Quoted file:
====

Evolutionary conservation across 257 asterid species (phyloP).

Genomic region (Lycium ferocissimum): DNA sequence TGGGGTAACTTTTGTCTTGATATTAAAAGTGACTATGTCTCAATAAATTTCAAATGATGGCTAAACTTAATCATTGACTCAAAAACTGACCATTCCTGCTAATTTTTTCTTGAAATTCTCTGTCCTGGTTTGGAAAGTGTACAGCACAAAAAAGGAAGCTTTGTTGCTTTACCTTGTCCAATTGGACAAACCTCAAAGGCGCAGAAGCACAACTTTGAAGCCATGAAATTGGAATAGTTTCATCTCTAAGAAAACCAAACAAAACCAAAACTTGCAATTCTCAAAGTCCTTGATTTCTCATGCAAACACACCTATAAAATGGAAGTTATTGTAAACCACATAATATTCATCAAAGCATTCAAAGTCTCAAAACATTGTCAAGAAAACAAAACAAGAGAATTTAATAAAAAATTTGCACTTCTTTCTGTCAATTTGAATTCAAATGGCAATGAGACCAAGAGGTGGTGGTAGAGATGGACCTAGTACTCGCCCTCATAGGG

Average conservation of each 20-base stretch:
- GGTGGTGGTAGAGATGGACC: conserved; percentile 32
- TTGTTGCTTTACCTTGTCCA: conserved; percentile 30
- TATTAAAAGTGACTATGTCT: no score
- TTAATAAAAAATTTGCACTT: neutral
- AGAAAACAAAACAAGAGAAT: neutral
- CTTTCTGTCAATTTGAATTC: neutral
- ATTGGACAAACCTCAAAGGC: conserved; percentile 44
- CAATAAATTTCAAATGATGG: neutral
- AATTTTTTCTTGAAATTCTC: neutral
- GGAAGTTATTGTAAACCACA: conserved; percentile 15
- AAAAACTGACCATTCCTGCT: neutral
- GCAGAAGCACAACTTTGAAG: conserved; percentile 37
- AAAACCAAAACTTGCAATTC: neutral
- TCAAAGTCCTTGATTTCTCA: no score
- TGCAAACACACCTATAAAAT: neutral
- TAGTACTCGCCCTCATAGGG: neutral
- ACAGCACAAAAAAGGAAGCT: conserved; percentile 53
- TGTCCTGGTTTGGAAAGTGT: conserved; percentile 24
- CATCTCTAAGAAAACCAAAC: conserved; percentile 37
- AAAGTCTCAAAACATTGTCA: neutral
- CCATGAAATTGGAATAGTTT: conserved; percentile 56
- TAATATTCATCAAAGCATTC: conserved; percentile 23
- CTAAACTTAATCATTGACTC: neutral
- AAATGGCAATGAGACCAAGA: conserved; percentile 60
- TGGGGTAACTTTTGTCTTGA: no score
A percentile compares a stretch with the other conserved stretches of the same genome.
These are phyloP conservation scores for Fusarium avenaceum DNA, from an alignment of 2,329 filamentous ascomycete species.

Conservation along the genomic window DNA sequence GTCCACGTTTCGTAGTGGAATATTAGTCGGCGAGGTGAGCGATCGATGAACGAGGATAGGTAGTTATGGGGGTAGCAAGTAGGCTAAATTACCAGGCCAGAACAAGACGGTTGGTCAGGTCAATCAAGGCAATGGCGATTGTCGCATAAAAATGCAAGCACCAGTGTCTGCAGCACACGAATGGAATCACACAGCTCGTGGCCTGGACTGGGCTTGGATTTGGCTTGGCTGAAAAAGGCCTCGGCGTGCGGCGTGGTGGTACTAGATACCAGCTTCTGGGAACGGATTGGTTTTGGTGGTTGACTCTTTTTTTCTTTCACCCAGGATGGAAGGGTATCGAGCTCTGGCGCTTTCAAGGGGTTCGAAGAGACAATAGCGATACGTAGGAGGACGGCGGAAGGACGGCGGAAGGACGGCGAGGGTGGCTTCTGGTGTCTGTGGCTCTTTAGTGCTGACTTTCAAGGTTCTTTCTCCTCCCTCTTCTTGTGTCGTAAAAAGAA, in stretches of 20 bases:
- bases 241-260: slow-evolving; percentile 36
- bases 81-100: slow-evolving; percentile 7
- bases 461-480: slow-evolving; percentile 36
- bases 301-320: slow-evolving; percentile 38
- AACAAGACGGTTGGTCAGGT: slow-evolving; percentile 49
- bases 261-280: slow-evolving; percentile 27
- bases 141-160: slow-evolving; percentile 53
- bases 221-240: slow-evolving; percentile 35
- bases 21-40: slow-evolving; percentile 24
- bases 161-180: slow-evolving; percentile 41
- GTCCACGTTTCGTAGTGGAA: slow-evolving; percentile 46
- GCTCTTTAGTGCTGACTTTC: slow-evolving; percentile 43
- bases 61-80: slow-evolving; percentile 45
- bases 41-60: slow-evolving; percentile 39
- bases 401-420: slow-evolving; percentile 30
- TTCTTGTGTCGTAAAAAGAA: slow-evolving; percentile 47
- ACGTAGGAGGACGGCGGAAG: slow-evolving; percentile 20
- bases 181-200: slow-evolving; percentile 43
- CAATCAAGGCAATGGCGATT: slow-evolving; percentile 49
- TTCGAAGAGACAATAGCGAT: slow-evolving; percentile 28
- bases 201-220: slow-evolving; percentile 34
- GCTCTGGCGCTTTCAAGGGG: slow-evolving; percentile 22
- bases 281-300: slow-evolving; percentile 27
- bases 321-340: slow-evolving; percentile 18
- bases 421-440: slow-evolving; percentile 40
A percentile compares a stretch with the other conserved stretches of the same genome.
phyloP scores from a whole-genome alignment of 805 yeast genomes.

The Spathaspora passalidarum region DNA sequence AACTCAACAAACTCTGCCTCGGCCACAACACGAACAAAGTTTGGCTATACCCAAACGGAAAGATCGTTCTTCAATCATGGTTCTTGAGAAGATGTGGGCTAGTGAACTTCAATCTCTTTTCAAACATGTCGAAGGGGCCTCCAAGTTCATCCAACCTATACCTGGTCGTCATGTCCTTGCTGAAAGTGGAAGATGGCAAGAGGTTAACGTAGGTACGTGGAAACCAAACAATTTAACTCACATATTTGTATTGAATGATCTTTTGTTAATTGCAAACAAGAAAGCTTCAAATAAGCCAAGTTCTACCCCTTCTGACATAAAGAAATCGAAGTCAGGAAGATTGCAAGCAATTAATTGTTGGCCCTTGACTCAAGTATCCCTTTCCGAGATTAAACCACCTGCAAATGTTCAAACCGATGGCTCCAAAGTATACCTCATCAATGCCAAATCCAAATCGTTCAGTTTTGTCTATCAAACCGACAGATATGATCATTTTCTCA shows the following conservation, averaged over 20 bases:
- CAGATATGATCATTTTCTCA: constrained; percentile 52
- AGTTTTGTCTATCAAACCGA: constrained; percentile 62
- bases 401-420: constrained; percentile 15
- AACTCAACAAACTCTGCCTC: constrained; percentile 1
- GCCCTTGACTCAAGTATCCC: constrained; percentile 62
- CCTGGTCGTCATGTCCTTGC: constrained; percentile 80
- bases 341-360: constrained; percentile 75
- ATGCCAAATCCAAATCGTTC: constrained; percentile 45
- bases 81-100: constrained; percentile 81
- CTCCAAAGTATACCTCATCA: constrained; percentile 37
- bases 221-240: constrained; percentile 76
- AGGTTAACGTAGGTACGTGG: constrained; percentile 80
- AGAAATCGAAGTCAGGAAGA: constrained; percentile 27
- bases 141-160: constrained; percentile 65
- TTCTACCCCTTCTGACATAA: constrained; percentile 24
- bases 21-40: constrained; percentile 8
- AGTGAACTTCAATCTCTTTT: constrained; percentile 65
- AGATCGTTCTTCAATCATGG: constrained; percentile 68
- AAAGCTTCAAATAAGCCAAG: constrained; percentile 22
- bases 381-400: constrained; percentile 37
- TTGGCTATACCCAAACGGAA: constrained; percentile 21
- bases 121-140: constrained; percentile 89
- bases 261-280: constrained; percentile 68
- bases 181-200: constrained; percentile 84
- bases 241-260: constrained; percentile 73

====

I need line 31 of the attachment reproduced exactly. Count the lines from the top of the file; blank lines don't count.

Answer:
Conservation along the genomic window DNA sequence GTCCACGTTTCGTAGTGGAATATTAGTCGGCGAGGTGAGCGATCGATGAACGAGGATAGGTAGTTATGGGGGTAGCAAGTAGGCTAAATTACCAGGCCAGAACAAGACGGTTGGTCAGGTCAATCAAGGCAATGGCGATTGTCGCATAAAAATGCAAGCACCAGTGTCTGCAGCACACGAATGGAATCACACAGCTCGTGGCCTGGACTGGGCTTGGATTTGGCTTGGCTGAAAAAGGCCTCGGCGTGCGGCGTGGTGGTACTAGATACCAGCTTCTGGGAACGGATTGGTTTTGGTGGTTGACTCTTTTTTTCTTTCACCCAGGATGGAAGGGTATCGAGCTCTGGCGCTTTCAAGGGGTTCGAAGAGACAATAGCGATACGTAGGAGGACGGCGGAAGGACGGCGGAAGGACGGCGAGGGTGGCTTCTGGTGTCTGTGGCTCTTTAGTGCTGACTTTCAAGGTTCTTTCTCCTCCCTCTTCTTGTGTCGTAAAAAGAA, in stretches of 20 bases: